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Elyria High students safe after threat, lockdown

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    Crowds of students, media and parents fill Sixth Street as students were released from Elyria High after the school was placed on lockdown Monday.

    BRUCE BISHOP / CHRONICLE

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    Lorain County Deputy Sheriffs enter Elyria High for a bomb threat on May 22.

    STEVE MANHEIM / CHRONICLE

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    A Lorain County Sheriff's Deputy approaches Elyria High for a bomb threat on May 22.

    STEVE MANHEIM / CHRONICLE

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    Elyria fire trucks block Middle Avenue on May 22.

    STEVE MANHEIM / CHRONICLE

  • Elyria-bomb-threat-4-jpg

    Lorain County Deputy Sheriffs enter Elyria High for a bomb threat on May 22.

    STEVE MANHEIM / CHRONICLE

  • Elyria-bomb-threat-3-jpg

    Lorain County Deputy Sheriffs enter Elyria High for a bomb threat on May 22.

    STEVE MANHEIM / CHRONICLE

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    Sheriff's deputies with assault rifles leave Elyria high School after the all-clear was given Monday.

    BRUCE BISHOP / CHRONICLE

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    Police officers file out of Elyria High after searching the entire building and making sure there was no threat.

    BRUCE BISHOP / CHRONICLE

  • threat-troopers-jpg

    Ohio State Highway Patrol troopers assist after a bomb threat was called into Elyria High School on Monday.

    BRUCE BISHOP / CHRONICLE

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    An Elyria police detective talks to a student about the Monday incident.

    BRUCE BISHOP / CHRONICLE

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    Students leave Elyria High School after a lockdown Monday, May 22.

    BRUCE BISHOP / CHRONICLE

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    Police investigate an incident at Elyria High School on Monday.

    BRUCE BISHOP / CHRONICLE

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ELYRIA — Teams of police, including three bomb-sniffing dogs, searched Elyria High School for nearly three hours Monday afternoon after threats to blow up a propane tank in a bathroom of the school were called in to the Lorain County Office of Emergency Management Agency.

Classrooms were put on lockdown shortly before noon, and police removed a 15-year-old student from the school who they believe had information regarding the phone call.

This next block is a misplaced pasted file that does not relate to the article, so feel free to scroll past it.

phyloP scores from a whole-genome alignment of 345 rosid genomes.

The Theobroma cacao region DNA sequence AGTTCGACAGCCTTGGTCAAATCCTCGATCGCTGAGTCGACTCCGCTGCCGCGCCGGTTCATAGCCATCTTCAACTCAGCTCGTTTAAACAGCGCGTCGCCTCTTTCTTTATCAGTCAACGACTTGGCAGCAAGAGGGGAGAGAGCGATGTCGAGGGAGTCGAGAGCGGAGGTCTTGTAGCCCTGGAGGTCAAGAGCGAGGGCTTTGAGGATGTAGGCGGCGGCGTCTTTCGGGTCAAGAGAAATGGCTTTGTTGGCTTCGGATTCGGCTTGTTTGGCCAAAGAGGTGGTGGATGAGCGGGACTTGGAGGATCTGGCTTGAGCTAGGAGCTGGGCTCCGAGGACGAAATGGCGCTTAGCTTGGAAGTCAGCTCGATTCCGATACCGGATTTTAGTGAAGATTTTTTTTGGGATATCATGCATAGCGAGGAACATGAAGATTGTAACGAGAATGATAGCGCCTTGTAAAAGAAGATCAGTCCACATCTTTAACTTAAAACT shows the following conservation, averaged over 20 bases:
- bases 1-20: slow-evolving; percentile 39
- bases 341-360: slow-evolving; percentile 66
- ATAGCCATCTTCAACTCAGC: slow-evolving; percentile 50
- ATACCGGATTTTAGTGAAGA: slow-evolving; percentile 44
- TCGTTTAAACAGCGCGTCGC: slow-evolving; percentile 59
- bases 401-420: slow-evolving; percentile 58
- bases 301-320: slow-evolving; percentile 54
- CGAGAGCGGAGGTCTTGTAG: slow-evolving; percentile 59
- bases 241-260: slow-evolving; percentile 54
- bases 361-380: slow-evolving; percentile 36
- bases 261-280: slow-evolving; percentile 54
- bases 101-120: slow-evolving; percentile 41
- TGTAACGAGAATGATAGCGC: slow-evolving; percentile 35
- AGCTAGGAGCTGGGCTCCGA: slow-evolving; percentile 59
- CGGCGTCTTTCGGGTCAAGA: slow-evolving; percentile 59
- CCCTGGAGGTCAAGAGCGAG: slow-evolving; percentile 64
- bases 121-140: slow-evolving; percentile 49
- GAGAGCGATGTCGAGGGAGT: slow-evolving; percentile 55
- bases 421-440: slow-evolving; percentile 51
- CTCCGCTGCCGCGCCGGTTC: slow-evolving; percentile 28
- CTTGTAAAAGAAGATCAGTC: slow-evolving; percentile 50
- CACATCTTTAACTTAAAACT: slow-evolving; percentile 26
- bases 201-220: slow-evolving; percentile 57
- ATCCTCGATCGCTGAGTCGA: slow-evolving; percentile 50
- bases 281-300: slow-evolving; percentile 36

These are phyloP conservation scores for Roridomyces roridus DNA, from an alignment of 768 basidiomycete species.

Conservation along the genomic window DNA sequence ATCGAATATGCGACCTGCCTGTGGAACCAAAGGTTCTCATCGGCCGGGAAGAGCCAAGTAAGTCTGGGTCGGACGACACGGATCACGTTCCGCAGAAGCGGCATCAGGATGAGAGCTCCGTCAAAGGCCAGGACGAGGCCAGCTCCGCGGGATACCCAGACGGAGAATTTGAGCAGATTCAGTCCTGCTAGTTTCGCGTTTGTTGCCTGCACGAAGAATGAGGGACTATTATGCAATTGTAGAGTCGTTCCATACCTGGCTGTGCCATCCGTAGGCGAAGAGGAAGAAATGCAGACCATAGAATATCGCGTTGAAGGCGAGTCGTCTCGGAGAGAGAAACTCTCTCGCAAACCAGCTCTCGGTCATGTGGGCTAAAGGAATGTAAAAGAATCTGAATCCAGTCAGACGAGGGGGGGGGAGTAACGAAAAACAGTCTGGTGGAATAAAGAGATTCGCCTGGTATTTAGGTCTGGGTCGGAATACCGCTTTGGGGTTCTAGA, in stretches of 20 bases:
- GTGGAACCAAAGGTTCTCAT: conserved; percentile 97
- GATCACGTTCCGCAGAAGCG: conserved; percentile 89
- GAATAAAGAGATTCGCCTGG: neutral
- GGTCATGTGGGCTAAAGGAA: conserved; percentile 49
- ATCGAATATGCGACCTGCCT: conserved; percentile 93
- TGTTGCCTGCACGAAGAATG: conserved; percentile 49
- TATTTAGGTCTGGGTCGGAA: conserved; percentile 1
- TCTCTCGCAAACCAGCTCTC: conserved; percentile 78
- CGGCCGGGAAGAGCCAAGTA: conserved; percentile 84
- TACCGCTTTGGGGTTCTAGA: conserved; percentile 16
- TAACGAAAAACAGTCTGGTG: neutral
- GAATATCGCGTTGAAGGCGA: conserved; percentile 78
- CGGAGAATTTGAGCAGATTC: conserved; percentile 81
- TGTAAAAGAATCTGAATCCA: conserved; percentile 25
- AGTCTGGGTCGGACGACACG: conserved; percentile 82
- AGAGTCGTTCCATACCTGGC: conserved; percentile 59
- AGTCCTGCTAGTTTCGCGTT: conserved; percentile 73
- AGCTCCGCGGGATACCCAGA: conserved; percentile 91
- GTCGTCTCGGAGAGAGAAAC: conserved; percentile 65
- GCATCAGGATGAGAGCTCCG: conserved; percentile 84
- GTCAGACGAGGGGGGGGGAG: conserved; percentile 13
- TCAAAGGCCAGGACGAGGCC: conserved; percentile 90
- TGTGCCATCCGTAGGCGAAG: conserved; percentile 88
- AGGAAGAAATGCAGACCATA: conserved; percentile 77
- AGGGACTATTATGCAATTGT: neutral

The student was released the same day, and no charges have been issued against him.

“The investigation is ongoing,” Elyria police Capt. Chris Costantino said.

Costantino described the phone call as “very unusual” and denied rumors that it was a senior prank.

“I don’t think it was a senior prank at all,” Costantino said. “I think it was something more involved with computer processors and social media, but we’ll have more information once the detectives sort this all out.”

More information is expected today. Costantino said the unusual nature of the call “made things more difficult.”

Both police and school officials said emergency procedures were executed to plan.

While police searched the school, students were kept in their classrooms. After the school was swept twice, students were instructed to exit the school with their hands up, and their bags were searched.

Parents, some irate at what they perceived as a lack of communication, and some crying because they were not able to reach their children, crowded the blocks of Middle Avenue across from the high school where the road was closed.

Superintendent Tom Jama used a megaphone to give updates to parents while they waited.

Most had found out through texts from their children or on social medial that the school was on lockdown.

Some agreed with the school’s decision not to send an alert to parents, but some thought the school dropped the ball.

Parents craned their necks above one another watching for their children as teachers in orange safety vests led students out of the buildings.

The students walked across Middle Avenue and down Sixth Street where teachers took attendance and then dismissed children for the day. Students weren’t allowed back into the school to retrieve their belongings and were told not to worry about getting their homework done.

“I’m scared for my kid. He doesn’t really know what’s going on,” Rebecca Matusik said while waiting to see her son emerge. “He’s texting me. He wants to get out.”

Another parent, Dana Reed, said she found out about the lockdown after getting a text reading “oh my gosh, we’re gonna die” from her daughter.

“I don’t like at all anything that’s going on,” Reed said. “They should have sent us a mass call.”

Pamela Evans felt the school district made the right move by not sending an alert.

“In a situation like this, they’re focused on the kids, not focused on inducing panic,” Evans said. “Of course we want our kids, and we want them now, but they’ve got to do what’s best for the kids.”

Contact Jodi Weinberger at 329-7245 or jweinberger@chroniclet.com. Follow her on Twitter @Jodi_Weinberger.



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